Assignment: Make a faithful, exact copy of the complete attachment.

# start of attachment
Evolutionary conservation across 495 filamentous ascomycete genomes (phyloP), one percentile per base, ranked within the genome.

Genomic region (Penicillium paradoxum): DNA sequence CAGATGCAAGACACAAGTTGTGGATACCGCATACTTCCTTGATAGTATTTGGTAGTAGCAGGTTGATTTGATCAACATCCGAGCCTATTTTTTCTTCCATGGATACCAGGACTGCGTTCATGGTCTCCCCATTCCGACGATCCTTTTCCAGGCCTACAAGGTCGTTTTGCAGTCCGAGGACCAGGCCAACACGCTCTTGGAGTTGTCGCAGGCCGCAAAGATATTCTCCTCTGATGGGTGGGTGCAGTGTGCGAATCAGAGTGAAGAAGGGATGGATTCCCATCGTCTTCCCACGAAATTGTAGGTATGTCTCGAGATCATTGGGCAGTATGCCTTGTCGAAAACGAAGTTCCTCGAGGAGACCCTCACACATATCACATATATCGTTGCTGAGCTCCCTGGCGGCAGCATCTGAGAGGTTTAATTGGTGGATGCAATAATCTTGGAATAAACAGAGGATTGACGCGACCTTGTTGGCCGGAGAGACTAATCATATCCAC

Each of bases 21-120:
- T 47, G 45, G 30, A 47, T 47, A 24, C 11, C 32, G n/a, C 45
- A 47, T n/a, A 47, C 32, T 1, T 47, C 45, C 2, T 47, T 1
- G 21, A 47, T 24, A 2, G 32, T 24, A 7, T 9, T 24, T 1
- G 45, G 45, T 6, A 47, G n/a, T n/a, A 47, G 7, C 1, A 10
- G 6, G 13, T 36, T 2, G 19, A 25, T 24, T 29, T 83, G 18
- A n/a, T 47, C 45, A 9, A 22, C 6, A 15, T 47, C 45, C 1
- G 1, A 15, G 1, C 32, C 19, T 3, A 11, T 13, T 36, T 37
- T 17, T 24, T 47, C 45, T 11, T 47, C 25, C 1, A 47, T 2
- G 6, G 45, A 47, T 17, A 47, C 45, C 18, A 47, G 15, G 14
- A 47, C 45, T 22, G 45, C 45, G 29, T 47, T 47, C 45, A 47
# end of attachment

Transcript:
Evolutionary conservation across 495 filamentous ascomycete genomes (phyloP), one percentile per base, ranked within the genome.

Genomic region (Penicillium paradoxum): DNA sequence CAGATGCAAGACACAAGTTGTGGATACCGCATACTTCCTTGATAGTATTTGGTAGTAGCAGGTTGATTTGATCAACATCCGAGCCTATTTTTTCTTCCATGGATACCAGGACTGCGTTCATGGTCTCCCCATTCCGACGATCCTTTTCCAGGCCTACAAGGTCGTTTTGCAGTCCGAGGACCAGGCCAACACGCTCTTGGAGTTGTCGCAGGCCGCAAAGATATTCTCCTCTGATGGGTGGGTGCAGTGTGCGAATCAGAGTGAAGAAGGGATGGATTCCCATCGTCTTCCCACGAAATTGTAGGTATGTCTCGAGATCATTGGGCAGTATGCCTTGTCGAAAACGAAGTTCCTCGAGGAGACCCTCACACATATCACATATATCGTTGCTGAGCTCCCTGGCGGCAGCATCTGAGAGGTTTAATTGGTGGATGCAATAATCTTGGAATAAACAGAGGATTGACGCGACCTTGTTGGCCGGAGAGACTAATCATATCCAC

Each of bases 21-120:
- T 47, G 45, G 30, A 47, T 47, A 24, C 11, C 32, G n/a, C 45
- A 47, T n/a, A 47, C 32, T 1, T 47, C 45, C 2, T 47, T 1
- G 21, A 47, T 24, A 2, G 32, T 24, A 7, T 9, T 24, T 1
- G 45, G 45, T 6, A 47, G n/a, T n/a, A 47, G 7, C 1, A 10
- G 6, G 13, T 36, T 2, G 19, A 25, T 24, T 29, T 83, G 18
- A n/a, T 47, C 45, A 9, A 22, C 6, A 15, T 47, C 45, C 1
- G 1, A 15, G 1, C 32, C 19, T 3, A 11, T 13, T 36, T 37
- T 17, T 24, T 47, C 45, T 11, T 47, C 25, C 1, A 47, T 2
- G 6, G 45, A 47, T 17, A 47, C 45, C 18, A 47, G 15, G 14
- A 47, C 45, T 22, G 45, C 45, G 29, T 47, T 47, C 45, A 47